Viet Tri (Agenzia Fides) - The Hung National Temple, located in the city of Viet Tri, in the territory of the diocese of Hung Hoa, is the place where the Hung kings gave life to Vietnam 4000 years ago. This land is respected by all the Vietnamese people as an ancestral place, of great historical and cultural value for the country, where the origins of the nation are preserved. Choosing it to host a gathering of some 15,000 young Catholics from 11 dioceses in northern Vietnam was a way of reminding baptized young people of the meaning and preciousness of their origins. The Archbishop of Hanoi, Joseph Vu Van Thien, underlined in his address to the congress, centered on the theme "Let's go to the peripheries", which was held on November 26 and 27: "This meeting encourages us to come out of ourselves to meet God and meet our neighbour. This congress aims to promote the mission of evangelization".
Meeting the "periphery" means not being afraid to come into contact with misery, poverty, violence. In particular, the issue of school violence in Vietnam is a phenomenon which, without relating to a specific locality, appears more and more frequently in the national media.
In a survey conducted by Ho Chi Minh City's "Law Newspaper" among 100 teachers and 250 students from 10 schools in the city, 57% of teachers believe, from experience, that violence in schools is on the increase. These include acts of violence and intimidation between students or abuse of students by teachers. According to data published in national media, levels of violence are common among students, regardless of their economic status. Sociologists note that there is no single explicit reason or motivation to explain the phenomenon, which has very diverse roots and motivations. In a young country like Vietnam, where more than 50% of the population is under 30, adequate intervention, they say, requires effort and closer cooperation between families and schools.
Creating a healthy educational environment is one of the development priorities for the future of the country.
These issues were discussed during the gathering of young Catholics. Archbishop Marek Zalewski, non-resident representative of the Holy See in Vietnam, pointed to a model for the young people: "In view of the feast of the Immaculate Conception, we must pay attention and learn from our Mother, the Virgin Mary, raising our voices to say 'Yes', as she did, to overcome the difficulties and challenges of our time. When we say 'yes' to God, it means that we love our country, that we love our friends and that we love ourselves: by turning our hearts to God in faith, we will be able to face the difficulties of daily life. Let us follow the example of Christ in welcoming and loving everyone, including the the poor, the sick, the vulnerable, the lepers: because what we love is transformed".
In his report entitled "Let's go to the periphery", Father Joseph Nguyen Ngoc Ngoan, vice-president of the Commission on the pastoral mission of the laity of the Vietnamese Episcopal Conference, posed some questions: "Where is the 'periphery' for the young people today? And underlined: "Young people must be ready to accept change, to go beyond the borders of prejudice and fear to get closer to the poorest, the suffering, the marginalized".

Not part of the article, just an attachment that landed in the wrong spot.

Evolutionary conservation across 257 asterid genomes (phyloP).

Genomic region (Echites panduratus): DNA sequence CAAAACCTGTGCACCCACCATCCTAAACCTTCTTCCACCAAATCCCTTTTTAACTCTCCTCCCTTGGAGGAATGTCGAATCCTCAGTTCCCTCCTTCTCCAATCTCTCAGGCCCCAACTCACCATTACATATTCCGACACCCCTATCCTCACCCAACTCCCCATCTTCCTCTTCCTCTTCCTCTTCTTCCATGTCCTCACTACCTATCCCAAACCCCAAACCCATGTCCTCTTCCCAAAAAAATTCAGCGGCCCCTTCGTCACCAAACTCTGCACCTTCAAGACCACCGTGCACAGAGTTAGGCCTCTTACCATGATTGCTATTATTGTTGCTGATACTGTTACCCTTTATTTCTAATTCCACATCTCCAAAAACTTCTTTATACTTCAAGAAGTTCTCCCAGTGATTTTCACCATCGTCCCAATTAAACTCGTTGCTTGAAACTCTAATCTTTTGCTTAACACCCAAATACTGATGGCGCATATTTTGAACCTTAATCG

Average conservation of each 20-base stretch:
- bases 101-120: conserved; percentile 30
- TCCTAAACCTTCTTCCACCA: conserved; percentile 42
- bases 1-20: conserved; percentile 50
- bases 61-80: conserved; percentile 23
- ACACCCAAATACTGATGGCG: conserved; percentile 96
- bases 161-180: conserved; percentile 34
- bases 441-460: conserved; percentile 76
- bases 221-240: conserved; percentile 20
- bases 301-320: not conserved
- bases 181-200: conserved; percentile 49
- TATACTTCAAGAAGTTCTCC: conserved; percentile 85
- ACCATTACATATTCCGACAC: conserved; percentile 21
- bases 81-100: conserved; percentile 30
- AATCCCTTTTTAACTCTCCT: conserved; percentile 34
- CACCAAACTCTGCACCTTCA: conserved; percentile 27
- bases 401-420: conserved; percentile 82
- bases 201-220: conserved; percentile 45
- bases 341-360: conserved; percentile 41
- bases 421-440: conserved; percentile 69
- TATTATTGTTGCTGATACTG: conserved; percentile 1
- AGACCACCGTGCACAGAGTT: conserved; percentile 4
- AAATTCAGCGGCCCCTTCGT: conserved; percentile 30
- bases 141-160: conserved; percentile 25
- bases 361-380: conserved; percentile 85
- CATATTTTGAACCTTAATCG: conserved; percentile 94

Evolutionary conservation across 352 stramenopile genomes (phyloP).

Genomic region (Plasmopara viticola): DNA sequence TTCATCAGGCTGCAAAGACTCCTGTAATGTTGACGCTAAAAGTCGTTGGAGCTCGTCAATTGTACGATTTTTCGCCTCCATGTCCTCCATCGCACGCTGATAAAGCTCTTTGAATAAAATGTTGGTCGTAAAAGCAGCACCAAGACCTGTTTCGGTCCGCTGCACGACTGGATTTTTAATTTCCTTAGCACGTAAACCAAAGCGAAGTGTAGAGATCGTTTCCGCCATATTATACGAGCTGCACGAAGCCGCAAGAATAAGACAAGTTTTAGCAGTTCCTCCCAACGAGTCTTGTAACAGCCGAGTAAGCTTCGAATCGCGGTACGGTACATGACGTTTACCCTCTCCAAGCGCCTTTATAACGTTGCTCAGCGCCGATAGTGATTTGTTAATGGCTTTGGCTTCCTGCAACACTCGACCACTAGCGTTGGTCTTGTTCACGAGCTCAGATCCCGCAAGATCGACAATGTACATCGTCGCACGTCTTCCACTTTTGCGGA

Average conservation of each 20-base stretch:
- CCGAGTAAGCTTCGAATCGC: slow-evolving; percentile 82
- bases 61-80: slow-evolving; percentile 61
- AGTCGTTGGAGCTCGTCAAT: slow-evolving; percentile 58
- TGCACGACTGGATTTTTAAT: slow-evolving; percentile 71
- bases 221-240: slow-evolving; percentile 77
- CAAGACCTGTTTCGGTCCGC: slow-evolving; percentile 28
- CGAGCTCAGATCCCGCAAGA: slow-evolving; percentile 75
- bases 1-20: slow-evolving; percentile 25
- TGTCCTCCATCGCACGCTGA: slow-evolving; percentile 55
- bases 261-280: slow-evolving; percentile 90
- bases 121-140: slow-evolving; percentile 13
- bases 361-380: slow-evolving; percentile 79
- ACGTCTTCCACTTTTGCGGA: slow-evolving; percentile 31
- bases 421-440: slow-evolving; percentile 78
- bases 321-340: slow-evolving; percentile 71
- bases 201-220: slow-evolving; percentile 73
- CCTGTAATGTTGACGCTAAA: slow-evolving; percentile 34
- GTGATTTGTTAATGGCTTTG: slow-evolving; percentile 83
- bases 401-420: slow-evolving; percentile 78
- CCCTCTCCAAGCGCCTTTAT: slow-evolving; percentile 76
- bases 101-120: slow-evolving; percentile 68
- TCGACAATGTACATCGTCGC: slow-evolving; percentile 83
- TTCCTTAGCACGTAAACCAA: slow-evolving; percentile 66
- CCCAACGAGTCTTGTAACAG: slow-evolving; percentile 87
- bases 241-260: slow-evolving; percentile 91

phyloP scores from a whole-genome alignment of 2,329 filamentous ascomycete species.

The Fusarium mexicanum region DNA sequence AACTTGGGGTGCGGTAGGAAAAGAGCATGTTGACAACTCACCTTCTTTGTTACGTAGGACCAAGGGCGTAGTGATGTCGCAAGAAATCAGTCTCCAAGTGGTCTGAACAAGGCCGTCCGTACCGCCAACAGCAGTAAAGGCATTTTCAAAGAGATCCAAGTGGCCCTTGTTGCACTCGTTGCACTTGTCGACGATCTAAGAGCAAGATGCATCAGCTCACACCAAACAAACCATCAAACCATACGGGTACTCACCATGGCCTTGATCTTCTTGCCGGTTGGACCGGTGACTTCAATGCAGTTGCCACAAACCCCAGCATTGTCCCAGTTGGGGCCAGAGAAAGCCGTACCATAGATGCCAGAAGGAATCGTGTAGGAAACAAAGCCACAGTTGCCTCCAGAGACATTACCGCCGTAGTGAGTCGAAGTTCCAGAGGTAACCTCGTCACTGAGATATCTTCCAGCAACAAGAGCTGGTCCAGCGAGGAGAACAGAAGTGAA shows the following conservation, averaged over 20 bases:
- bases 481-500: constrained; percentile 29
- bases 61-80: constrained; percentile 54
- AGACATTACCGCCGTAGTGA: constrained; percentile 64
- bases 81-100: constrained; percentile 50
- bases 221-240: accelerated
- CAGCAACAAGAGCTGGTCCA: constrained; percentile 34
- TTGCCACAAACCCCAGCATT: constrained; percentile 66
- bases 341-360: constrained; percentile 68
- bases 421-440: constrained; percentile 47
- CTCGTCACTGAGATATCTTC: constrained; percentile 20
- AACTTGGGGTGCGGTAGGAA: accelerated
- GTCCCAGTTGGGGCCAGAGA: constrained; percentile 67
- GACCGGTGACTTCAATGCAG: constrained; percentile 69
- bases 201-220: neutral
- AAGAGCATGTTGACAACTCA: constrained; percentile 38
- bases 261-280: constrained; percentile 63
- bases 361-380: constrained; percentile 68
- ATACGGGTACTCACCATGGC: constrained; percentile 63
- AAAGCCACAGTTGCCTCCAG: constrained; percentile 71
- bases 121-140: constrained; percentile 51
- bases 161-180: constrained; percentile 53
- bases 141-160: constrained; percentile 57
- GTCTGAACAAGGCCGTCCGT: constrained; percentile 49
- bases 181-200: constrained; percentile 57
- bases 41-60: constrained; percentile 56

The presence of 15,000 young participants in the congress, representing young people from their dioceses, shows that many young Catholics in Vietnam are actively participating in the life of their parish communities. They are the ones who bring the Good News to their neighbours, carrying out daily apostolic practices, actively involving themselves in acts of social charity, in the work of communication and in local associations. During the congress, young people who work as catechists offered their testimony, preaching the Word of God to children and accompanying them on their way to the sacraments.
Msgr. Dominic Hoang Minh Tien, Bishop of the Diocese of Hung Hoa, in his homily during the Thanksgiving Mass, recalled "the fundamental choice of young Catholics who choose to follow the person of Christ and seek to pursue this path". In addition, the Bishop invited the young people to step out of their comfort zone: "Get out of your ordinary places of life, to come closer to the poor of the periphery, where so many people need your help and your love. Come out of yourselves, leave material comforts, modern structures, false security and cold indifference to be close to vulnerable people: let's go out to be able to comfort them, encourage them, share them and walk together with them.
Let us follow the example of Jesus who always goes towards the suburbs to get close to everyone and announce the Good News of the Kingdom of God".
He continued, "How can we bring God to others if we do not have God within ourselves? How can we be strong enough to set out if we don't know how to imitate Jesus?" The bishop cited the sad and alarming phenomenon of school violence: the image of so many aggressive young people who deal with conflicts "with fists and knives" was skillfully portrayed by the young people of the Vinh diocese in a play of theater and evocative music proposed during the meeting. The solution, according to the bishop, is "to learn from the master, Jesus Christ, and to learn 'the lesson' of God's love".
It was with these words that the Vinh youth play concluded: "Come with us; going to the periphery means disconnecting from the internet to connect directly with the people around you, especially those who live in remote areas and have material and spiritual needs (PA/AD) (Agenzia Fides, 29/11/2022)